In the recent years, online harassment or cyberharassment has become an important issue. This is because the Internet has changed our lives on so many levels. Generally, the law prohibits harassment and our readers should consider taking certain precautions when being harassed.
Cyberharassment is different from cyberstalking because it does not involve a credible threat. Cyberharassment occurs when someone sends harassing email messages, instant messages, or posts entries simply to torment another person. Different jurisdictions have different approaches in addressing cyberharassment in codifying their laws. For example, some include language addressing electronic communications in general harassment statutes. However, some states have created stand-alone cyberharassment statutes.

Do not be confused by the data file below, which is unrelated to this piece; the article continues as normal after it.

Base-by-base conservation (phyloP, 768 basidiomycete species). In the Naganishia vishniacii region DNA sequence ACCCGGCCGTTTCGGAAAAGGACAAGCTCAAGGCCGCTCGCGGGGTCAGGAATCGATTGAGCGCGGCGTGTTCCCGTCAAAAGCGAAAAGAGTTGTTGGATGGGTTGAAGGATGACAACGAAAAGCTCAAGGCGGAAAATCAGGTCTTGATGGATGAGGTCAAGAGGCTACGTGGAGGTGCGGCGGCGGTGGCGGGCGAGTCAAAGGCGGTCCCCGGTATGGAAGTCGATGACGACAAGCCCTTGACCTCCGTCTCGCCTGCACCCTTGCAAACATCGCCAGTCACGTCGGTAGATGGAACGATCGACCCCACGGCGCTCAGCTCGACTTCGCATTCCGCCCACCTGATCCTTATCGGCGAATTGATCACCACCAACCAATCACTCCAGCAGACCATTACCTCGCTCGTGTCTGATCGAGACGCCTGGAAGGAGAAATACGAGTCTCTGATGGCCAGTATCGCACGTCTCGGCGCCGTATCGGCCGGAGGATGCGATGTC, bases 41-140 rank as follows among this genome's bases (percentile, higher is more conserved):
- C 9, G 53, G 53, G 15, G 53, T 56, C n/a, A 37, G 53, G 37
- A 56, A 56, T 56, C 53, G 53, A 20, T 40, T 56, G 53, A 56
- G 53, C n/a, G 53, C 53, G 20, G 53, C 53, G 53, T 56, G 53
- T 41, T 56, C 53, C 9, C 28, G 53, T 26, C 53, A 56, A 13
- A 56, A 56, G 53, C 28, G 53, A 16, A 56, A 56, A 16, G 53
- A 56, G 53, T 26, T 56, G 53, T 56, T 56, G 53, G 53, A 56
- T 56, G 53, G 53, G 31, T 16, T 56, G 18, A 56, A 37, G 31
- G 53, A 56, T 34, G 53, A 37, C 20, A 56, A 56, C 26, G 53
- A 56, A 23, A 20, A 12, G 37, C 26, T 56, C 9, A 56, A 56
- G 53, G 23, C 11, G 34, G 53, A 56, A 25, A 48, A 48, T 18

California Penal Code section 653.2(a) states that, “[e]very person who, with intent to place another person in reasonable fear for his or her safety, or the safety of the other person’s immediate family, by means of an electronic communication device, and without consent of the other person, and for the purpose of imminently causing that other person unwanted physical contact, injury, or harassment, by a third party, electronically distributes, publishes, e-mails, hyperlinks, or makes available for downloading, personal identifying information, including, but not limited to, a digital image of another person, or an electronic message of a harassing nature about another person, which would be likely to incite or produce that unlawful action, is guilty of a misdemeanor punishable by up to one year in a county jail, by a fine of not more than one thousand dollars ($1,000), or by both that fine and imprisonment.